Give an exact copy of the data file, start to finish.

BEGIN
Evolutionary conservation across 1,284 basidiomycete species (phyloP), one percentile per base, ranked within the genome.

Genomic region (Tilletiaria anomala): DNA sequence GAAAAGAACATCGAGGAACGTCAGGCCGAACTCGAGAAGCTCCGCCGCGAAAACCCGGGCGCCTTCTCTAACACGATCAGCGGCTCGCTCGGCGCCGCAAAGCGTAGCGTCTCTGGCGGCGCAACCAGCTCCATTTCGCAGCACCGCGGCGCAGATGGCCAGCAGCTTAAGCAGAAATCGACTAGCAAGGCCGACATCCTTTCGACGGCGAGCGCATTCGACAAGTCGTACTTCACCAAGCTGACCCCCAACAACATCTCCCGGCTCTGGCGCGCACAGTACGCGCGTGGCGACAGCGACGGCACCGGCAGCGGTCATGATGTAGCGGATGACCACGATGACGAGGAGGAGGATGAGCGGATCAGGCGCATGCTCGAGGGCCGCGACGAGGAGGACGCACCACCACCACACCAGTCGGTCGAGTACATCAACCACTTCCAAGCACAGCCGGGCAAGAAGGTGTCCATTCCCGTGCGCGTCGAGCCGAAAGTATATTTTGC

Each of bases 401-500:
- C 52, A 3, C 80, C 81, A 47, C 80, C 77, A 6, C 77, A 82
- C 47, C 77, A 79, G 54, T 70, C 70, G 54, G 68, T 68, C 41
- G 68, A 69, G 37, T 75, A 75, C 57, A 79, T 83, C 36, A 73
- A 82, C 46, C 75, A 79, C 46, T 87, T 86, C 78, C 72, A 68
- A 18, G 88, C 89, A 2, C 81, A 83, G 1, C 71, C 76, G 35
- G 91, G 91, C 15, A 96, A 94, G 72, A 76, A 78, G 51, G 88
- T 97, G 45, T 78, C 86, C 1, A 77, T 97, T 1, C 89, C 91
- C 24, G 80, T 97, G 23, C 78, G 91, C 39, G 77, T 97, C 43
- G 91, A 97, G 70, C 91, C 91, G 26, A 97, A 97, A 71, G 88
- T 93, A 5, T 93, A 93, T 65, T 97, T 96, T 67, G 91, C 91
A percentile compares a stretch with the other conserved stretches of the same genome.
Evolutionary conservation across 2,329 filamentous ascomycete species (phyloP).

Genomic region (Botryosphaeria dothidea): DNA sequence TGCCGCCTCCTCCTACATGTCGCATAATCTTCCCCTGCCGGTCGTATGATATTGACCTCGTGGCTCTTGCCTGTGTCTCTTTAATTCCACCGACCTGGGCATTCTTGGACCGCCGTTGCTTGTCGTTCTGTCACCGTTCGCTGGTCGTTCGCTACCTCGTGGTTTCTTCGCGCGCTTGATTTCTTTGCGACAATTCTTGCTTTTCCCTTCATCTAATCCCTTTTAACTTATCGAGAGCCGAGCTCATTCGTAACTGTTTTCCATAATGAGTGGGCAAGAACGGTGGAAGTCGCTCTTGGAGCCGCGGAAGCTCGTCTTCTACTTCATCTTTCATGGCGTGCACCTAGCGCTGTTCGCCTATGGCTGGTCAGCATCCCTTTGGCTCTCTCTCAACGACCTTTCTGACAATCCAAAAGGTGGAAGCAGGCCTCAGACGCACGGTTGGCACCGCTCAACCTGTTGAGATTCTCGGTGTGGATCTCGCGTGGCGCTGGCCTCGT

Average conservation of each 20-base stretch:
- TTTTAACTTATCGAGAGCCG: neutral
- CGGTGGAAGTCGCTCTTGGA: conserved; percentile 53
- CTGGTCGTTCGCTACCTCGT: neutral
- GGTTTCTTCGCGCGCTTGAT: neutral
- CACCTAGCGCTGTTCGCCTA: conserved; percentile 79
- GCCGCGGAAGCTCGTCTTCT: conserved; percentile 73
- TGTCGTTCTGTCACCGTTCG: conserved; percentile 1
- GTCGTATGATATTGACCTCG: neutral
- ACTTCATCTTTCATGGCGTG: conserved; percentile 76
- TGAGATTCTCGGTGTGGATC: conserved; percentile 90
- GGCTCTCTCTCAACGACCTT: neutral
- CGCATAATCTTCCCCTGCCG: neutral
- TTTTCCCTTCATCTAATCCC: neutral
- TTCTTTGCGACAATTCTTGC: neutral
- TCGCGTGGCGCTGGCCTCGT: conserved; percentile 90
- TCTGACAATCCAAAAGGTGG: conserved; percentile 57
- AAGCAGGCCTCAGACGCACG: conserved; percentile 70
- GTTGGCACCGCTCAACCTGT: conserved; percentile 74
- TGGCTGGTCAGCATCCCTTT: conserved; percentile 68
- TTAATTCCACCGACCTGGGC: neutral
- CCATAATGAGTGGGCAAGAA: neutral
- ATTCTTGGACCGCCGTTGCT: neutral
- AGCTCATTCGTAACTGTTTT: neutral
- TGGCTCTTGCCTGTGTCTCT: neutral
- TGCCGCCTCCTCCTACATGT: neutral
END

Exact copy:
Evolutionary conservation across 1,284 basidiomycete species (phyloP), one percentile per base, ranked within the genome.

Genomic region (Tilletiaria anomala): DNA sequence GAAAAGAACATCGAGGAACGTCAGGCCGAACTCGAGAAGCTCCGCCGCGAAAACCCGGGCGCCTTCTCTAACACGATCAGCGGCTCGCTCGGCGCCGCAAAGCGTAGCGTCTCTGGCGGCGCAACCAGCTCCATTTCGCAGCACCGCGGCGCAGATGGCCAGCAGCTTAAGCAGAAATCGACTAGCAAGGCCGACATCCTTTCGACGGCGAGCGCATTCGACAAGTCGTACTTCACCAAGCTGACCCCCAACAACATCTCCCGGCTCTGGCGCGCACAGTACGCGCGTGGCGACAGCGACGGCACCGGCAGCGGTCATGATGTAGCGGATGACCACGATGACGAGGAGGAGGATGAGCGGATCAGGCGCATGCTCGAGGGCCGCGACGAGGAGGACGCACCACCACCACACCAGTCGGTCGAGTACATCAACCACTTCCAAGCACAGCCGGGCAAGAAGGTGTCCATTCCCGTGCGCGTCGAGCCGAAAGTATATTTTGC

Each of bases 401-500:
- C 52, A 3, C 80, C 81, A 47, C 80, C 77, A 6, C 77, A 82
- C 47, C 77, A 79, G 54, T 70, C 70, G 54, G 68, T 68, C 41
- G 68, A 69, G 37, T 75, A 75, C 57, A 79, T 83, C 36, A 73
- A 82, C 46, C 75, A 79, C 46, T 87, T 86, C 78, C 72, A 68
- A 18, G 88, C 89, A 2, C 81, A 83, G 1, C 71, C 76, G 35
- G 91, G 91, C 15, A 96, A 94, G 72, A 76, A 78, G 51, G 88
- T 97, G 45, T 78, C 86, C 1, A 77, T 97, T 1, C 89, C 91
- C 24, G 80, T 97, G 23, C 78, G 91, C 39, G 77, T 97, C 43
- G 91, A 97, G 70, C 91, C 91, G 26, A 97, A 97, A 71, G 88
- T 93, A 5, T 93, A 93, T 65, T 97, T 96, T 67, G 91, C 91
A percentile compares a stretch with the other conserved stretches of the same genome.
Evolutionary conservation across 2,329 filamentous ascomycete species (phyloP).

Genomic region (Botryosphaeria dothidea): DNA sequence TGCCGCCTCCTCCTACATGTCGCATAATCTTCCCCTGCCGGTCGTATGATATTGACCTCGTGGCTCTTGCCTGTGTCTCTTTAATTCCACCGACCTGGGCATTCTTGGACCGCCGTTGCTTGTCGTTCTGTCACCGTTCGCTGGTCGTTCGCTACCTCGTGGTTTCTTCGCGCGCTTGATTTCTTTGCGACAATTCTTGCTTTTCCCTTCATCTAATCCCTTTTAACTTATCGAGAGCCGAGCTCATTCGTAACTGTTTTCCATAATGAGTGGGCAAGAACGGTGGAAGTCGCTCTTGGAGCCGCGGAAGCTCGTCTTCTACTTCATCTTTCATGGCGTGCACCTAGCGCTGTTCGCCTATGGCTGGTCAGCATCCCTTTGGCTCTCTCTCAACGACCTTTCTGACAATCCAAAAGGTGGAAGCAGGCCTCAGACGCACGGTTGGCACCGCTCAACCTGTTGAGATTCTCGGTGTGGATCTCGCGTGGCGCTGGCCTCGT

Average conservation of each 20-base stretch:
- TTTTAACTTATCGAGAGCCG: neutral
- CGGTGGAAGTCGCTCTTGGA: conserved; percentile 53
- CTGGTCGTTCGCTACCTCGT: neutral
- GGTTTCTTCGCGCGCTTGAT: neutral
- CACCTAGCGCTGTTCGCCTA: conserved; percentile 79
- GCCGCGGAAGCTCGTCTTCT: conserved; percentile 73
- TGTCGTTCTGTCACCGTTCG: conserved; percentile 1
- GTCGTATGATATTGACCTCG: neutral
- ACTTCATCTTTCATGGCGTG: conserved; percentile 76
- TGAGATTCTCGGTGTGGATC: conserved; percentile 90
- GGCTCTCTCTCAACGACCTT: neutral
- CGCATAATCTTCCCCTGCCG: neutral
- TTTTCCCTTCATCTAATCCC: neutral
- TTCTTTGCGACAATTCTTGC: neutral
- TCGCGTGGCGCTGGCCTCGT: conserved; percentile 90
- TCTGACAATCCAAAAGGTGG: conserved; percentile 57
- AAGCAGGCCTCAGACGCACG: conserved; percentile 70
- GTTGGCACCGCTCAACCTGT: conserved; percentile 74
- TGGCTGGTCAGCATCCCTTT: conserved; percentile 68
- TTAATTCCACCGACCTGGGC: neutral
- CCATAATGAGTGGGCAAGAA: neutral
- ATTCTTGGACCGCCGTTGCT: neutral
- AGCTCATTCGTAACTGTTTT: neutral
- TGGCTCTTGCCTGTGTCTCT: neutral
- TGCCGCCTCCTCCTACATGT: neutral